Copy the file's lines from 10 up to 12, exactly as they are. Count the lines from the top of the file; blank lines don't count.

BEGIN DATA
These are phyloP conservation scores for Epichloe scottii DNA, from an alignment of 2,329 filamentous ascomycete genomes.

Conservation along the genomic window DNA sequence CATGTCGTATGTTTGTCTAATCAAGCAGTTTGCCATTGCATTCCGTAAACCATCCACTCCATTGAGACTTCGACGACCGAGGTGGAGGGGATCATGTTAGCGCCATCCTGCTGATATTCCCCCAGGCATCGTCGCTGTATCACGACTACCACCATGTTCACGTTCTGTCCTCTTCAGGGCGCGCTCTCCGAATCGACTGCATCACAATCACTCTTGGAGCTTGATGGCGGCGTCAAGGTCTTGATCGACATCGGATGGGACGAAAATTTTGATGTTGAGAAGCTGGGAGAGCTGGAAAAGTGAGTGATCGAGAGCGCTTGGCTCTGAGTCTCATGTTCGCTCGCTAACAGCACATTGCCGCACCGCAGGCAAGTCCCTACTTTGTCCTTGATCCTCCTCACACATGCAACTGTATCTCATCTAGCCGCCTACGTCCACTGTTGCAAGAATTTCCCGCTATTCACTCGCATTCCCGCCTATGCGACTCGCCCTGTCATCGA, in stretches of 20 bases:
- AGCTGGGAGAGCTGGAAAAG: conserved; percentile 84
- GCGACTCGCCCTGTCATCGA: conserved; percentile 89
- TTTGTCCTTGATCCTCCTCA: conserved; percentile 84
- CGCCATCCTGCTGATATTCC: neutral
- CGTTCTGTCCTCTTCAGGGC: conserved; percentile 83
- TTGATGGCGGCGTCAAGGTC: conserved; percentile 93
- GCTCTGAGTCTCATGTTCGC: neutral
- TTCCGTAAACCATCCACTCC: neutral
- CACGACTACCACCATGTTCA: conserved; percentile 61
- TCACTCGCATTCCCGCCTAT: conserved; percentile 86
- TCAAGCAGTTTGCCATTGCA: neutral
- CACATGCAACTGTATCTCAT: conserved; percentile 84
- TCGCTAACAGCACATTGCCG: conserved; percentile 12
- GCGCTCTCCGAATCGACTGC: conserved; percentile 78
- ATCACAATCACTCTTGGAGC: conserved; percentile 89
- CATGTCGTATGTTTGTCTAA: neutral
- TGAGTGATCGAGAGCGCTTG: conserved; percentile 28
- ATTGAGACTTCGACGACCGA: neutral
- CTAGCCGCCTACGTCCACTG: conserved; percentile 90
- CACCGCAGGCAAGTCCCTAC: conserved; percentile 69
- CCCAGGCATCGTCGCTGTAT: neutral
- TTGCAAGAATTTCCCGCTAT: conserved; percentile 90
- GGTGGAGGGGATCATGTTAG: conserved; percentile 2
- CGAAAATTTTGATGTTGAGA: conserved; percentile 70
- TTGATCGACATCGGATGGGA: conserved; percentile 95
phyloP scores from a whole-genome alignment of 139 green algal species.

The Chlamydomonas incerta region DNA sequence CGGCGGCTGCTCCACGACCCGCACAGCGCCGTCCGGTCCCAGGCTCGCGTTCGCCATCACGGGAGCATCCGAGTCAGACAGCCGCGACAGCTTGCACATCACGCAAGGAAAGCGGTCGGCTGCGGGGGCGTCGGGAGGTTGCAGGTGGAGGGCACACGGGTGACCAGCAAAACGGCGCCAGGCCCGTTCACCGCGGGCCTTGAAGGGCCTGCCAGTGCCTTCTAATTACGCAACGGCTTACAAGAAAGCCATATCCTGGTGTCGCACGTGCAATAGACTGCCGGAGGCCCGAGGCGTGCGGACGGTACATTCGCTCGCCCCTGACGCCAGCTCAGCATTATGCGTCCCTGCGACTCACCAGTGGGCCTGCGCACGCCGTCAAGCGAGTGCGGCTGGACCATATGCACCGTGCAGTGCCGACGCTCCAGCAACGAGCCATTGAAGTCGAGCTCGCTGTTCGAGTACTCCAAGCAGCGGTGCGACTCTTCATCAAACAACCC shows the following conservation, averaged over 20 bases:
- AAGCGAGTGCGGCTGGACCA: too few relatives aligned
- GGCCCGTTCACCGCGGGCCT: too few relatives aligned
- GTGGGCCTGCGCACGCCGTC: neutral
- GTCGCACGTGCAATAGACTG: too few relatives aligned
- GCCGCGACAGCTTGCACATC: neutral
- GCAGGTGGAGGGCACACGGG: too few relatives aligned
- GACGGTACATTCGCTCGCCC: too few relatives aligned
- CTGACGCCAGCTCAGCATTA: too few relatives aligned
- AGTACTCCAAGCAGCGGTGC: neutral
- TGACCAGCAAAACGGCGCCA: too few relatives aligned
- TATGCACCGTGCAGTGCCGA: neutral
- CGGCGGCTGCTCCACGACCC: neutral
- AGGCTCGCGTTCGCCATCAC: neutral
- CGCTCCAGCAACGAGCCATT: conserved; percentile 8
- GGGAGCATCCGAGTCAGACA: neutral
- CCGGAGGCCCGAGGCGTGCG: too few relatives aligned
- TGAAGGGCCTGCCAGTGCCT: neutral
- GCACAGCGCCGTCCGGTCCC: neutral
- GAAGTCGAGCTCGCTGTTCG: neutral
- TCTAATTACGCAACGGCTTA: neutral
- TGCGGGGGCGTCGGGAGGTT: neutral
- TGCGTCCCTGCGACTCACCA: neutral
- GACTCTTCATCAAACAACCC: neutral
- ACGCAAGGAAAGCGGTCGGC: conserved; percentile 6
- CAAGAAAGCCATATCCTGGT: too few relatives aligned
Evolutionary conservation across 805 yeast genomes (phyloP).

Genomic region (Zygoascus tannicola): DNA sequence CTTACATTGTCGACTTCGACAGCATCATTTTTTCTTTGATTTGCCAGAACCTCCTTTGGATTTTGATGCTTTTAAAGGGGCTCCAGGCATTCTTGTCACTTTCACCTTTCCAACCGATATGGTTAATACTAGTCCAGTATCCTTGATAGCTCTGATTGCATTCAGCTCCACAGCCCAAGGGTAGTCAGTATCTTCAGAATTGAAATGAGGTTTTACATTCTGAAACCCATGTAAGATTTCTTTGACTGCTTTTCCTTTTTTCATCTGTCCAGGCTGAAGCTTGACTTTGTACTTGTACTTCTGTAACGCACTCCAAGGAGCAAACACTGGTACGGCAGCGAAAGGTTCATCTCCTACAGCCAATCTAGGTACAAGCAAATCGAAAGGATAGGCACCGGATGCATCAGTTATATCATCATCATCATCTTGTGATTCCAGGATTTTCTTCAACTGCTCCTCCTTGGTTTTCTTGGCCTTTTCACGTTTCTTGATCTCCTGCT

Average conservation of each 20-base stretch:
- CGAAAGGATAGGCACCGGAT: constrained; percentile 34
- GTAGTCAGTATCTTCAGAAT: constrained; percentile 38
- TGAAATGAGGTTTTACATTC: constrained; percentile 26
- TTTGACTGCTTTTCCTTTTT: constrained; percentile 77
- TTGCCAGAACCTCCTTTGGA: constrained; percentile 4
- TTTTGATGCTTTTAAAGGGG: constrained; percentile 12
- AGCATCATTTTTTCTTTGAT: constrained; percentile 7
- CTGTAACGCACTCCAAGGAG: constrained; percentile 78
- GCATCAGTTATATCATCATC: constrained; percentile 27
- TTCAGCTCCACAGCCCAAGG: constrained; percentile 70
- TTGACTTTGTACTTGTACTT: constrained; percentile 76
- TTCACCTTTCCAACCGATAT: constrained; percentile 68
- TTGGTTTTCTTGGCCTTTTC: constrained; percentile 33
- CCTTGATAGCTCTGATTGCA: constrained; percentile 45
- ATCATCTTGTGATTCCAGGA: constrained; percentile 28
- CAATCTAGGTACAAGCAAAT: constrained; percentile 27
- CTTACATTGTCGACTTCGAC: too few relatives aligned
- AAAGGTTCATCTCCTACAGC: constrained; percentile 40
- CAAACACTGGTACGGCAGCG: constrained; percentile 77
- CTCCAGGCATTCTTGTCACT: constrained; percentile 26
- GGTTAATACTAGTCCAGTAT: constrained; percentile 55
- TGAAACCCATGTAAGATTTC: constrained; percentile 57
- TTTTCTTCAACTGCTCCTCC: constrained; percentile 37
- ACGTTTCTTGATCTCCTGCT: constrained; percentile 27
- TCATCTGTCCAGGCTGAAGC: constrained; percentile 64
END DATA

- TTCCGTAAACCATCCACTCC: neutral
- CACGACTACCACCATGTTCA: conserved; percentile 61
- TCACTCGCATTCCCGCCTAT: conserved; percentile 86